Tuesday, January 3, 2006 1:55:29 PM (Jerusalem Standard Time, UTC+02:00)  #    -
Personal | Software
Coninciding with the release of 2.0.1, the team has released a Hebrew version based off of the 2.0 codebase! It is sponsored (ironically) by the Israeli Ministry of Finance.

I haven't really tested this version but I do hope it's all it's cracked up to be. Time will tell.

Tuesday, January 3, 2006 12:16:03 PM (Jerusalem Standard Time, UTC+02:00)  #    -
# Sunday, December 18, 2005
Some software-related tidbits (I'll be updating this during the day):
  • ReSharper 2.0 EAP build 213 is out (lots of builds since the 210 I have installed on my machine at work). I'll have a go at it and post comments in the ReSharper EAP post as usual.
  • GAIM 2.0 beta 1 is also out. I've been using it for the past few hours, it seems pretty stable - there've been a lot of small improvements (away mode handling, account display, preferences) but don't expect a quantum leap in usability.
  • Dying to get rid of Windows XP Automatic Update's super-nagging 10-minute interval "Restart Now or Later" dialog? So am I. Luckily, Coding Horror's got the answer.
  • There's no avoiding QuickTime these days, but what with all the iTunes hype the player is taking up ridiculous amounts of drive space (the installer itself is over 30MB!) I've installed the latest QuickTime Alternative and never looked back.
Sunday, December 18, 2005 12:15:02 PM (Jerusalem Standard Time, UTC+02:00)  #    -
Development | Software
# Wednesday, December 7, 2005
Feelings are often paradoxical in nature. Sometimes the result is called hypocrisy, sometimes merely confusion or stupidity. Being something of a software evangelist I always try to convince people to switch to greener pastures, although my ideas of what is better are not always consistent with what is commonly accepted. For example, I would not try to persuade someone to use Linux, because although the OS appeals to my sense of geekiness and my inherent attraction to free, communal efforts (read: open source), my experience with Linux has all but discouraged me from using (and certainly recommending) the system. That said, when I find something I like and appreciate I certainly stick by it and try to evangelize it to the best of my abilities.

So why was I utterly pissed off when, clicking on this link via a blog post I read using RSSOwl (ironically, another great open source program), I was presented with a large "Please update your web browser!" box right at the top of the website urging me to "upgrade" to Firefox/Safari/Opera/whatever?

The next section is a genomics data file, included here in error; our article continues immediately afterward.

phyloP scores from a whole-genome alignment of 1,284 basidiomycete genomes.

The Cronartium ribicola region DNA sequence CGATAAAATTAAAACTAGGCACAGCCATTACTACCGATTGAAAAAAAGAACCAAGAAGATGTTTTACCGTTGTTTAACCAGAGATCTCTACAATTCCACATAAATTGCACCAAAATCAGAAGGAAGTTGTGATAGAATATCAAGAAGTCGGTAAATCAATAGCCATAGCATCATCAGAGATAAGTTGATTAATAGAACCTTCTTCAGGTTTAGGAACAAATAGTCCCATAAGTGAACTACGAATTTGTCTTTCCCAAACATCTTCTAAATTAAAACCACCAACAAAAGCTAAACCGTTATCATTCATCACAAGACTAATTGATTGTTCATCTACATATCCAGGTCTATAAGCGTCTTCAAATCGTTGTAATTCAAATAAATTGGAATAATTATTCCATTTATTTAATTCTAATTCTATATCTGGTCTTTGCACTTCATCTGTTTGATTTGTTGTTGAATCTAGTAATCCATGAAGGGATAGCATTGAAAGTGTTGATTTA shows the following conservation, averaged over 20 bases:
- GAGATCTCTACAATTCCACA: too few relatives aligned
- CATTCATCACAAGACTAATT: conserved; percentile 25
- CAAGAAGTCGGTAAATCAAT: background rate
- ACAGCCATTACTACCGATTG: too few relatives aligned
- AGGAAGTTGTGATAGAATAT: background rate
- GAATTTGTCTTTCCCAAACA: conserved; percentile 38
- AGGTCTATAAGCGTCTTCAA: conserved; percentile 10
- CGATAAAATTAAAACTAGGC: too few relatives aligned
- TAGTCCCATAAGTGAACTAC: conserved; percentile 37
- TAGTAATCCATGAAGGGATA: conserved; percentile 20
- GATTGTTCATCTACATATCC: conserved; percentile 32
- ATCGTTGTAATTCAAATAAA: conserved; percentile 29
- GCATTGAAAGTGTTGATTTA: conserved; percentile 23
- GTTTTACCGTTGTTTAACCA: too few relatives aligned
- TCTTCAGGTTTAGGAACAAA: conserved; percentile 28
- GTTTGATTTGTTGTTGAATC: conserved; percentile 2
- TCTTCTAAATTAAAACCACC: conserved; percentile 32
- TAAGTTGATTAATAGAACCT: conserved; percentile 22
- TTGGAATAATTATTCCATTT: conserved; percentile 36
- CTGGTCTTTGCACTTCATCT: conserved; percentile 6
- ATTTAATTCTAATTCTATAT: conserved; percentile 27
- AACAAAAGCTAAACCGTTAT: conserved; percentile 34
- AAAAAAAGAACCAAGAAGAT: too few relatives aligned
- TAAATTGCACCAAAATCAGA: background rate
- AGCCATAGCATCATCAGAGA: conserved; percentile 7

I'll tell you why. Because in-your-face evangelism pisses me off. Ilya, a friend of mine, introduced me to Firefox when it was still Firebird 0.5 alpha, and I've been using it ever since. I've been telling about it to everyone who'd listen; I've recommended it to friends, family, colleagues and even just random people I have occassionaly found myself talking tech with. Back in May, when I remade my personal website into a blog, I've designed it for CSS compliance and tested with Firefox first, IE second (and found quite a few incompatibilities in IE in the process). I've placed a "Take Back the Web" icon right under the navbar, in hope that perhaps a casual IE user would stumble upon it and wonder what it's all about. But I don't nag, or at least try very hard not to. I consider people who visit my website as guests, and just as I wouldn't shove my goddamn tree-hugging, vegetarian, free-love, energy-conservation way of life* under your nose if you came to visit my house I wouldn't want you to feel uncomfortable when you enter my website. Which ToastyTech did.

My open-source hippie friends, do us all a favor and take it easy. This sort of thing will not win people over to your cause; at most they'll just get pissed off and avoid your sites altogether. A regular joe stumbling onto (or, for that matter, slashdot) would be just as likely to return to it as Luke would to the "wretched hive of scum and villainy" that is Mos-Eisley.

* In case you were wondering, I'm no tree-hugging hippie, I'm not a vegetarian, my love is an equal-trade business and I drive a benzine-powered vehicle the same as everyone else. But I care.

Wednesday, December 7, 2005 4:41:06 PM (Jerusalem Standard Time, UTC+02:00)  #    -
Personal | Software
So I have to update a bunch of documents, primarily that 6mb pile of text, graphs and objects spanning about 110 pages I mentioned last time. My last experience working on it with Writer (from the 2.0 suite) was a blast, so despite the bigger assignment I figured that it would be a good learning experience.

The template the document was originally based off of is apparently very ill-conceived because, upon further examination, I noticed some issues that had nothing to do with the document import (for example, the headers were completely handcoded - no autotext or field usage etc.) In the process of reworking parts of the template, namely the table of contents and headers, I had to learn a bit about Writer and would like to share some insights.

First of all, unlike Word (I use 2003), there's no "edit header" mode; you differentiate between the header and the rest of the page by looking at the box outlines (gray by default). When you edit the page header in Word it actually changes editing mode: the rest of the page is grayed out and it's very obvious that you're editing the header itself. I'm not sure which approach I favor better, although I am inclined to go with Word (because it makes it that much more obvious what you're doing at any given time). That said, the Writer interface for fields is more powerful, or at the very least far more intuitive, than Word's. The interface for working with headers is also much more powerful than in Word, although it did take me a little while to get the hang of it; I had to get over some preconceptions from years of working with Word [since version 6 on Windows 3.1!] and spend a couple of minutes using OpenOffice's sparse but surprisingly effective help. Writer lets you associate each page with a particular "Page Style" and, consecutively, each Page Style with its own Header and Footer. Not only that, it lets you use define (per Page Style) a different header/footer for odd/even pages (in case you're authoring a double-sided printed document). Once you get the hang of it, defining and using headers is a blast.